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The top diagram the bearing in cross section and the bottom diagram shows an isometric view of the bearing. The main elements of the two diagrams are listed below.

BT is the axis of the bearing.

BK & TS are parallel, horizontal and at right angles to


M is the point whose position in relation to BT is required.

These co-ords are (QR, BQ, RM), equivalent to (x,y,z)

In order to solve this problem using vectors, I will introduce another vector fact.

Let a pyramid have an apex of A and a base of BDC.

Let AB = (bl,b2,b3)

Let AC = (cl,c2,c3)

Let AD = (dl,d2,d3)

Then the volume of the pyramid = det [[bl,b2,b3]




(The above shows the formula is in HP 48 notation)

In 48 terms you would have to form the vectors first, place then one at a time on the stack, then create a matrix. The command is ROW~. (See page 14-3 in the user manual; the DET command is found on page 14-9

Also, volume of a pyramid is = (area of base)*(height of apex)


Now back at our diagram; if we form a pyramid with a base of BTS and a apex of M; we can utilise the above facts.

First by calculating the volume of the pyramid MTSB by using the vectors from the apex (M) to base points BTS. Let volume = V

Then calculating the area of the base. Area = A = BT*T


(Area could also be calculated by using @)

Let h = MR

Then h = 3*V


Now as stated before RQ can easily be found by conventional methods. All that remains to be found is BQ. This can easily be found by Pythagoras.

distance (slant) BM = ABS(vector BM)

Then we have BQ2 = BM2 - RQ2 - RM2


You have to be careful of signs when calculating in the above context. How vectors are chosen will determine the sign of the volume. It is best to choose the vectors in the same manner each time. Try to make a positive volume for a point above the axis BT. This will result in a positive distance MR. Also make sure that the base area is always positive.

The above derivation of BQ will always give a positive result. In the mill context this is obviously correct. For other applications this may not be the case. You could set some test to determine the sign. Perhaps the @ product could be used.

As with most Surveying problems there are usually a few different ways of solving the problem. Using matrix transformation is another way. One day I might write that method up also.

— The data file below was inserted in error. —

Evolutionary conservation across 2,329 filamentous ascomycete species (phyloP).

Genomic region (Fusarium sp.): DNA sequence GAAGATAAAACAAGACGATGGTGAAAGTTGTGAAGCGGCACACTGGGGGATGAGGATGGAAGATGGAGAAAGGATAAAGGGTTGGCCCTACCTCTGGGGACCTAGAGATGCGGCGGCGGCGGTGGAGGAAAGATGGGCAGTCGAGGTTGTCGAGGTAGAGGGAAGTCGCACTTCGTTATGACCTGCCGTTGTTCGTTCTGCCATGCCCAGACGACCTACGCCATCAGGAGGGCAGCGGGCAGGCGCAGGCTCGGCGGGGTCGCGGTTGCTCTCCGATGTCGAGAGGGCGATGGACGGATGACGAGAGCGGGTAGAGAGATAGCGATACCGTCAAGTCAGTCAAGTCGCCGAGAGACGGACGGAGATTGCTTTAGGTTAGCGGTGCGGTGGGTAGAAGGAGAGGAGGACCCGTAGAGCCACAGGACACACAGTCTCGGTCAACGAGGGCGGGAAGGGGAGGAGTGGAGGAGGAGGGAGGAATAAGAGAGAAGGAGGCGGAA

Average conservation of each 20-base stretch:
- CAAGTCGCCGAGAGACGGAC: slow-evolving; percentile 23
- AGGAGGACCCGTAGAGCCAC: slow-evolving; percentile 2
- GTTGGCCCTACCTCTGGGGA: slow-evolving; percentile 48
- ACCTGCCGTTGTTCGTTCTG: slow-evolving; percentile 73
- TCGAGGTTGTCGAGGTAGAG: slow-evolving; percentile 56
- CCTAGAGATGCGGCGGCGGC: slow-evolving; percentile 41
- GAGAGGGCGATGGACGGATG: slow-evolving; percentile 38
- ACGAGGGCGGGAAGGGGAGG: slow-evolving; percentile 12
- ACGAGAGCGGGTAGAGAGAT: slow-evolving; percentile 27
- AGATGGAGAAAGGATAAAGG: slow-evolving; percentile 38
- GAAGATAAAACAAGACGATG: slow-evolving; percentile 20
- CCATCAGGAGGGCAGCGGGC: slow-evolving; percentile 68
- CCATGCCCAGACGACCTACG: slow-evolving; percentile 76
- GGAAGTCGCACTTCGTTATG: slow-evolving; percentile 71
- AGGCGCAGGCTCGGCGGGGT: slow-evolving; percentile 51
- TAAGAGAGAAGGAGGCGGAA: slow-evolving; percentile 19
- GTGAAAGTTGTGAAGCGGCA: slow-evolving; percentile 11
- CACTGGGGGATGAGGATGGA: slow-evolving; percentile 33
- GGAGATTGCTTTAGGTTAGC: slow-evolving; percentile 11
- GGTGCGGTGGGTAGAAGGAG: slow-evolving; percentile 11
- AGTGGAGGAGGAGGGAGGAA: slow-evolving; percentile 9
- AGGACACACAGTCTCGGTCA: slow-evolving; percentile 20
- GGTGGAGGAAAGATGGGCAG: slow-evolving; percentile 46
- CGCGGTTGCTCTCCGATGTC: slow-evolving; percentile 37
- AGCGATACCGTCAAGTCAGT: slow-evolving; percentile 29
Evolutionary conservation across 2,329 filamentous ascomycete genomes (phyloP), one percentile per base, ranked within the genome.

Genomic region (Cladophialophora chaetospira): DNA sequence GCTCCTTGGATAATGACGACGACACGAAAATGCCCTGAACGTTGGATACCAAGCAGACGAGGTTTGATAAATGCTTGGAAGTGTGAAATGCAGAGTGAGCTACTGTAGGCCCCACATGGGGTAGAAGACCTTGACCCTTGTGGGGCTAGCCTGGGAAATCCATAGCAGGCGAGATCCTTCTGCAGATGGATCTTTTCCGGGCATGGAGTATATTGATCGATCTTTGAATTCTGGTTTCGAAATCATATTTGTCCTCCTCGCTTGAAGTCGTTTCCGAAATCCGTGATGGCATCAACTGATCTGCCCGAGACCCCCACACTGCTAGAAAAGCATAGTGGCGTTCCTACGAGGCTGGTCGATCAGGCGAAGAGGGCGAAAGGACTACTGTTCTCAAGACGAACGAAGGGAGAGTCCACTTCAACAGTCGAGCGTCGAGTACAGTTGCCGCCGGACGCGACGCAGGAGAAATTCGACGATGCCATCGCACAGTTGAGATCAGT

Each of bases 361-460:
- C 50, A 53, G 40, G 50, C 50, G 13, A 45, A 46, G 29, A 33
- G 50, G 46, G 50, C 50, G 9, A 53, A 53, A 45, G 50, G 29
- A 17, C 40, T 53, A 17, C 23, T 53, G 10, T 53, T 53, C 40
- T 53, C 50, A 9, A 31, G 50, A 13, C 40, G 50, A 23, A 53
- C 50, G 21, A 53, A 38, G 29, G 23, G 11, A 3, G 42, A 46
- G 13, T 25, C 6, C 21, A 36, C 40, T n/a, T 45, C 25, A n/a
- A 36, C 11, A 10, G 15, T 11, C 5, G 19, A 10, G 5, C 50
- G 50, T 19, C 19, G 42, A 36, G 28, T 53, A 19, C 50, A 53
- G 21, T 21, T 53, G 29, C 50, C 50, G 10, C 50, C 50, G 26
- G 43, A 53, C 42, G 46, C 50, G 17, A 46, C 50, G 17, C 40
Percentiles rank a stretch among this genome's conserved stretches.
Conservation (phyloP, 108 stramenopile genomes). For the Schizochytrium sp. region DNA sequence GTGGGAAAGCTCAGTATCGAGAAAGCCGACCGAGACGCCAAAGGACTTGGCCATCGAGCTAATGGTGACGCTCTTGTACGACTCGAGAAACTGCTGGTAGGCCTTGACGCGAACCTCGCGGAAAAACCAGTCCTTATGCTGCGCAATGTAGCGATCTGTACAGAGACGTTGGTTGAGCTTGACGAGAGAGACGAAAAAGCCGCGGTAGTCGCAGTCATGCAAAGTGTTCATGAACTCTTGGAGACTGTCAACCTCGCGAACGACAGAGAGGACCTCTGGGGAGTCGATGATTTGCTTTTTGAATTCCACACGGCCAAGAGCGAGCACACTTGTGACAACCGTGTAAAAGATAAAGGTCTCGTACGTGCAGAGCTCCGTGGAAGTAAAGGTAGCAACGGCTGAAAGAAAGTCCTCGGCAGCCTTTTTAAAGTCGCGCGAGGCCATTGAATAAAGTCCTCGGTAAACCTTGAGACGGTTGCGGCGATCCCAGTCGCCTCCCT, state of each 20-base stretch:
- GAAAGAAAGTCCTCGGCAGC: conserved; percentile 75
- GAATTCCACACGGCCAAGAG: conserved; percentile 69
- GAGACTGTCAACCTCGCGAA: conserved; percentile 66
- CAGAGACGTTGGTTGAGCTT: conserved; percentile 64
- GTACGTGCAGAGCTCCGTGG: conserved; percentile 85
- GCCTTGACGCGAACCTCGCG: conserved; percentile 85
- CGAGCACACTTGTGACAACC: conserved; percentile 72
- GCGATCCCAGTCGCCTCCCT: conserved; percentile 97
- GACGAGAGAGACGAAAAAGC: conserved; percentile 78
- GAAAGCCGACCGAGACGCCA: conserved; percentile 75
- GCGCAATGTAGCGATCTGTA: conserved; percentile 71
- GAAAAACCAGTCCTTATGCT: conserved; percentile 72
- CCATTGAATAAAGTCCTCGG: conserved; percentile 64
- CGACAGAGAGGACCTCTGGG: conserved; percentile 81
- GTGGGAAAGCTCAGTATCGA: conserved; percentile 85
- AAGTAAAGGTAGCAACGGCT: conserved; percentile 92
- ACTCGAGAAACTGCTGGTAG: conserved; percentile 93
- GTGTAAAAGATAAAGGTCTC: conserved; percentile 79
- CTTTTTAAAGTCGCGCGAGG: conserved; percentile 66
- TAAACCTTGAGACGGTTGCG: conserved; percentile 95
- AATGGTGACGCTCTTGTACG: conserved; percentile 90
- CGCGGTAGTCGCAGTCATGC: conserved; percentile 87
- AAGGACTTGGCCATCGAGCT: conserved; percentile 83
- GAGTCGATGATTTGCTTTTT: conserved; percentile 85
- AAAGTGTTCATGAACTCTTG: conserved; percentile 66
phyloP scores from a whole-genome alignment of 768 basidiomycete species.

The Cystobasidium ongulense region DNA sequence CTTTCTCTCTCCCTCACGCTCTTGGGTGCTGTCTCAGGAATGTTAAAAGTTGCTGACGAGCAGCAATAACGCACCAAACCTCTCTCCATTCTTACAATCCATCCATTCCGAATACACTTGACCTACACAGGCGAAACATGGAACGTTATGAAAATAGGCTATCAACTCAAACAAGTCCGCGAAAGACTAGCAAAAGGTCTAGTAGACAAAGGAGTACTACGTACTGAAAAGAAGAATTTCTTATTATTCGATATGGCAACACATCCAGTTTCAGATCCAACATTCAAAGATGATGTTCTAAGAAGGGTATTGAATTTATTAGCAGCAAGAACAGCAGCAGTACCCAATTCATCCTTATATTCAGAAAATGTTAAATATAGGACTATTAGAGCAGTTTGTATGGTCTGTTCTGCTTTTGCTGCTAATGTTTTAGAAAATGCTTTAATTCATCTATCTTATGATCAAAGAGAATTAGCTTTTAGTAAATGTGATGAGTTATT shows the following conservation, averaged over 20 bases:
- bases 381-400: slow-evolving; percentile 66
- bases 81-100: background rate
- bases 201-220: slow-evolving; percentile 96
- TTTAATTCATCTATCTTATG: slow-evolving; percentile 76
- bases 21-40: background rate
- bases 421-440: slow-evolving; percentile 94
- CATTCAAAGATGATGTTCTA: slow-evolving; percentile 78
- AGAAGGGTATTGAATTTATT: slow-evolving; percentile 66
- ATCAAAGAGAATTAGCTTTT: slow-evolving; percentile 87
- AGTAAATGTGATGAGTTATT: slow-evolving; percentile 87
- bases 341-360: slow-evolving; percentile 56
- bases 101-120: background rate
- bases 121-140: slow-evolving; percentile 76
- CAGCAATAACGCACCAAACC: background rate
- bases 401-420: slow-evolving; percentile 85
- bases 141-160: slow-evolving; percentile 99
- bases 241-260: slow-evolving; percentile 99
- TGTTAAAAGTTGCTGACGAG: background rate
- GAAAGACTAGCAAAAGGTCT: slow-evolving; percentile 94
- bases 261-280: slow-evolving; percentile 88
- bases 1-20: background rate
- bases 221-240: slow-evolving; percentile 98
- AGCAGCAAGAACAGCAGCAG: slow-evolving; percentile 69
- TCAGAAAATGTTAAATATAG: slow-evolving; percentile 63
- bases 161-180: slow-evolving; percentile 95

There was one other complication involved with the mill bearing. At the bottom end the exact centre of the bearing could not be located. Three points on the outside of the bearing were picked up. The bearing being round three points should be enough to fix the centre.

However because the circle picked up is not in either the horizontal or vertical planes; the centre cannot be calculated in the normal way. If you project the circle onto the horizontal plane you will get an ellipse. Same applies to the vertical plane.

The problem can be solved using vectors. I will leave this as an exercise for the reader. If you really want to know send me an e-mail and I will give you the answer.



(Final in the sense that I wish to finish off the tutorial. There are probably many more applications.


It must be obvious by now that vectors can be used in the ordinary close situation. A Surveying close is really the addition of vectors. The HP 48 is an ideal platform for this type of calculation.

What is probably not immediately obvious is the application of vectors to the calculation of a bowditch adjusted area. ie. calculating the bowditch adjusted area without doing the actual bowditch adjustment.

You will recall that A@B = ab sin(t).

Therefore the area enclosed by the two vectors A & B = A@B


The above is the diagram of a simple close, AB, BC, CD and DE represent the raw traverse. EA represents the misclose vector.

I will define an unadjusted area as being the figure ABCDEA. The Bowditch adjusted figure is defined by AFGHA.

It can easily be seen that the Bowditch adjusted area is as shown below

                             adjusted area = ABCDEA + AFBA + BFGCB + CGHDC + DHAED

I have tried to write this in a general sense. In reality the first two corrections will be positive and the last two will be negative. As to whether they are positive or negative depends on the direction of the misclose vector.

                          Now let Vector AB = Li and length = li

                          Also let Vector BC = L2 and length = l2

                          Also let Vector CD = L3 and length = l3

                          Also let Vector DE = L4 and length = l4

                          Let the misclose vector divided by the perimiter = M

                          Let the adjustment vectors be as shown below

                          BF = Q1, CG = Q2, DH = Q3 & EA = Q4

It can also be shown that the area BFGCB = L2@( Q2 + Q3 )


Then if we sum all the partial areas for adjustment we finally get the total adjustment needed.

                  [Sum of ( { twice Sum of all Is up to In } + In +1 ) Ln+1 ] @H


In the above context n ranges from 0 to 4. L0 being zero length.

The above notation is a bit unusual. Would have liked to have used the greek sigma notation, however there is no guarantee that the greek letters will come out the same on all computers.

Again the above is simply to apply. Easier to use than Spencer Broughton's original algorithm. ( His algorithm is probably used by thousands of Surveyors daily; yet few would realise that they are using it.)

Well that finishs off this tutorial. There are probably many more simply application of vectors to ordinary Surveying. let me know if find some new ones. I will add any new ones to this tutorial and acknowledge your contribution.